Special Report: Coating formulations preserve, enhance plating

June 17, 2016
Extreme Coatings applies CarbideX CPR to a feed screw using a high-velocity oxygen-fueled spray gun. 

Tungsten and ceramic coatings from two suppliers raise the bar on wear- and corrosion-resistance for plasticizing equipment.

The efficiency of plasticizing equipment decreases dramatically when mechanical and physical components that process the polymers wear. "When the clearance between the outer diameter of the feed screw and the inner diameter of the barrel increases to twice the gap tolerance set by the original equipment manufacturer, output can decrease by 25 percent," said Greg Quinn, senior VP for the plastic and rubber industry, Extreme Coatings Engineered Surfaces. The St. Petersburg, Fla., company supplies tungsten-carbide coating formulations.

"A widening of the gap between the top of the screw flight and the inner barrel wall of as little as 0.015 inch can cause excessive scrap generation and machine downtime," Quinn said.

Poor melt quality is more likely as the wear increases. When wear widens the screw and barrel clearance, a processor has several choices to remedy the problem.

To maintain output at a desired level while compensating for wear, a molder or processor will typically increase the screw speed of the machine. "However, the higher screw rpm can impart excessive shear heat to the melt, resulting in a higher melt temperature, which can degrade the polymer, further decreasing production, while raising power consumption," said Quinn. Alternatively, a processor could maintain the same screw speed with the worn screw, but melt temperature would rise while output would drop.


According to Extreme Coatings, opportunities for wear include when the screw flight contacts the barrel wall; when polymers reinforced with fillers such as fiberglass, titanium dioxide or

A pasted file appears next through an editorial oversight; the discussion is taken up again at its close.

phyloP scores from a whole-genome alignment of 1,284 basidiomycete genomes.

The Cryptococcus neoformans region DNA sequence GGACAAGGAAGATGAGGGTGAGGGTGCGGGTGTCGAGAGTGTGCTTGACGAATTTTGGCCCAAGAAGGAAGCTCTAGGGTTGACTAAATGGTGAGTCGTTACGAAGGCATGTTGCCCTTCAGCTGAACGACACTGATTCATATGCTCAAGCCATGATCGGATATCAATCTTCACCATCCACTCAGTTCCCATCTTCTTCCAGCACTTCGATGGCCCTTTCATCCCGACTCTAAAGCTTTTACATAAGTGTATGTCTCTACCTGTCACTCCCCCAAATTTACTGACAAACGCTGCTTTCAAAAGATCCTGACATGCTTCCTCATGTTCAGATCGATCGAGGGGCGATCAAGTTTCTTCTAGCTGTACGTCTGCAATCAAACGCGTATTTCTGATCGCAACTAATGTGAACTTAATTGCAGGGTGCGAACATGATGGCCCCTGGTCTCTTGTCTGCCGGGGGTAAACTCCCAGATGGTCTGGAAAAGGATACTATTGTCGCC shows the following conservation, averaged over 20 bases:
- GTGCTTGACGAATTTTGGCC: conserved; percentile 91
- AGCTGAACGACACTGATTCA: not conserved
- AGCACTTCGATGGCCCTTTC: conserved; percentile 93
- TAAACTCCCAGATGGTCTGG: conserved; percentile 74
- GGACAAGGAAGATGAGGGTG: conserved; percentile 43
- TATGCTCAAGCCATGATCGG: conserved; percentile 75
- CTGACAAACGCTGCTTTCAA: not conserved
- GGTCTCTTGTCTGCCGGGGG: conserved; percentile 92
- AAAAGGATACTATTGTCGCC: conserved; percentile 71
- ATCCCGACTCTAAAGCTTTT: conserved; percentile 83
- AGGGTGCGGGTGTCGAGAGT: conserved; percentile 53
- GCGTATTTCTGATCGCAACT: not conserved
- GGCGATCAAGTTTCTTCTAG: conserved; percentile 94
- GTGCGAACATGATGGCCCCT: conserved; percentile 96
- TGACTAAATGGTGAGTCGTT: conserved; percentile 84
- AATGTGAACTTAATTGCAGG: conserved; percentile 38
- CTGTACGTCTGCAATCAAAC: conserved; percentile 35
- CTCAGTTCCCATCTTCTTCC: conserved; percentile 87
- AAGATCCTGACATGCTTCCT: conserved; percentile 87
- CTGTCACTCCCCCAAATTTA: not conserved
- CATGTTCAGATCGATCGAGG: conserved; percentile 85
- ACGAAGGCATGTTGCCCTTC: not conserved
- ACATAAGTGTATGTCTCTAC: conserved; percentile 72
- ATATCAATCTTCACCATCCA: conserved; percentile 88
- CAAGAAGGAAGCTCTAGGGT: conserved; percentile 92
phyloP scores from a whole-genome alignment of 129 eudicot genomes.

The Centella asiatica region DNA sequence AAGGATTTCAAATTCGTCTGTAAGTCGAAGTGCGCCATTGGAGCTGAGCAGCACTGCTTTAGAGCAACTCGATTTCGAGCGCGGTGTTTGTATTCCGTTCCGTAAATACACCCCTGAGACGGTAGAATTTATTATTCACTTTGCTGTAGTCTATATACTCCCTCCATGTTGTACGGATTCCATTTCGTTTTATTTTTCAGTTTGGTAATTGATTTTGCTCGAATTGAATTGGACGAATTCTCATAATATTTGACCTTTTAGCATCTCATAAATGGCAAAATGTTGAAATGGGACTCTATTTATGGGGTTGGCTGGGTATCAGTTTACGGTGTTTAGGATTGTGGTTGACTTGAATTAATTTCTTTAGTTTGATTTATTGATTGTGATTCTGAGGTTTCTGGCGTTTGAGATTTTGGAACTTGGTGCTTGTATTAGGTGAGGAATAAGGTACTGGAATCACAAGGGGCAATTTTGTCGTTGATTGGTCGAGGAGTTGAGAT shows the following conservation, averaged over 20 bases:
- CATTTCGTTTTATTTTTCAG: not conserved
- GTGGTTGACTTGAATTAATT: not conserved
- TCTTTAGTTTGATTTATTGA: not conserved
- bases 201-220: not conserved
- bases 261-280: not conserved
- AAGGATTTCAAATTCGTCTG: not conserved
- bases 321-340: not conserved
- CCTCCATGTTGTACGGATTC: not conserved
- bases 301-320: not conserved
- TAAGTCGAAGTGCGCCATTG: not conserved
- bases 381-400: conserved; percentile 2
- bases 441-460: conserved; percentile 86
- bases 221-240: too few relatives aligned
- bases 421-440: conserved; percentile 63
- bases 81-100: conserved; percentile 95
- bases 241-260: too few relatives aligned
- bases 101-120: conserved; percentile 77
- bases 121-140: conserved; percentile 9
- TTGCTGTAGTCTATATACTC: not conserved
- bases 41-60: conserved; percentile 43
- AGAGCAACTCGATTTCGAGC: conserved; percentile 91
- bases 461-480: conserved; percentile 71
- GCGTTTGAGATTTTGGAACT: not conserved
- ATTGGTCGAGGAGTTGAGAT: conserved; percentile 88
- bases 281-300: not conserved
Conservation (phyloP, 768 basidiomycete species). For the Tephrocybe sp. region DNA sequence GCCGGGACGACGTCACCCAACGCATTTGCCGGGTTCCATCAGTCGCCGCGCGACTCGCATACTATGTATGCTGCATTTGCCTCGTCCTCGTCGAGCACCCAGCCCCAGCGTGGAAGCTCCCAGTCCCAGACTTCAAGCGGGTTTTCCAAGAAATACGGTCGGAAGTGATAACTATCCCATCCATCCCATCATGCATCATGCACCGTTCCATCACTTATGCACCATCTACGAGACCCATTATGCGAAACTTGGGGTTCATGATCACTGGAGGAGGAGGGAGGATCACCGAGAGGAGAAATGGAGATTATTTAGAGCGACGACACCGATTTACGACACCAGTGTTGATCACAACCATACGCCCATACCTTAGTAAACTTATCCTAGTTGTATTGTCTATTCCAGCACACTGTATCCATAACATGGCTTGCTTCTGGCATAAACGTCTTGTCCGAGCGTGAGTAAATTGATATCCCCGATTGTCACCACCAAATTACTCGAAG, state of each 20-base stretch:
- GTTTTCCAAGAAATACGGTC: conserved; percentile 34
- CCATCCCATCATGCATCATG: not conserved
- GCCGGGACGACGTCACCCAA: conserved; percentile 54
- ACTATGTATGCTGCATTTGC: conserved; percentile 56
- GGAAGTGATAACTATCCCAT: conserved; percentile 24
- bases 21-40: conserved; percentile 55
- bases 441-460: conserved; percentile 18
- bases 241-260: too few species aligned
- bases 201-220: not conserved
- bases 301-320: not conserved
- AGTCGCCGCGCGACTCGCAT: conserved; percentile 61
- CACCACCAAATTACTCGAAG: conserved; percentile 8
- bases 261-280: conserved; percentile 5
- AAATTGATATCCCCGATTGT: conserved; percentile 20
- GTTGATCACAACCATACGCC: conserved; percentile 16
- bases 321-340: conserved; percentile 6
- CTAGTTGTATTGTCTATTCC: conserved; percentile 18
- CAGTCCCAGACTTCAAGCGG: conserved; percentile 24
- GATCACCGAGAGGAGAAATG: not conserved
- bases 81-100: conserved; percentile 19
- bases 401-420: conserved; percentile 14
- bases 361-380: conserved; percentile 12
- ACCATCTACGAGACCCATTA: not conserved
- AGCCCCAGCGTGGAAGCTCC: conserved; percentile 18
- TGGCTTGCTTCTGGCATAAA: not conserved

calcium carbonate are compressed against the screw and barrel surfaces; and when acids, gases and other chemicals are released during processing. These acids and gases cause pitting in the surface of the metal component. "Pitting can collect, melt, burn or degrade the polymer being processed," said Quinn.

Quinn said the CarbideX line of proprietary tungsten-carbide coating formulations achieves abrasion- and corrosion-resistant characteristics unmatched by conventional alloys for metal surfacing, chrome-plating or metal- strengthening approaches such as flame hardening or nitriding.

In December, the company introduced CarbideX CPR, its newest tungsten-based spray-coating formulation designed specifically for use with single feed screws, twin feed screws and mixing rotors processing PVC, chlorinated PVC (CPVC) and other chlorinated materials. CarbideX CPR is nonporous, unlike the more entrenched chrome-plating treatment that has been an option for processors of chlorinated materials. "Hydrochloric fumes are created during processing of the PVC resins, which seep through microcracks of the porous chrome plating. The fumes attack the substrate, the screw," said Executive VP Scott Caplan.

CarbideX CPR is a specifically formulated blend of carbon and chromium in a nickel matrix, engineered as a replacement for chrome plating, said Caplan. The low-porosity coating is morecorrosion-resistant than chrome plating, and delivers three to five times the service life. The new coating reduces scrap production, keeps cycle times consistent, improves barrel life through reduced wear, extends screw life and delivers two to three times more throughput by maintaining screw and barrel tolerances.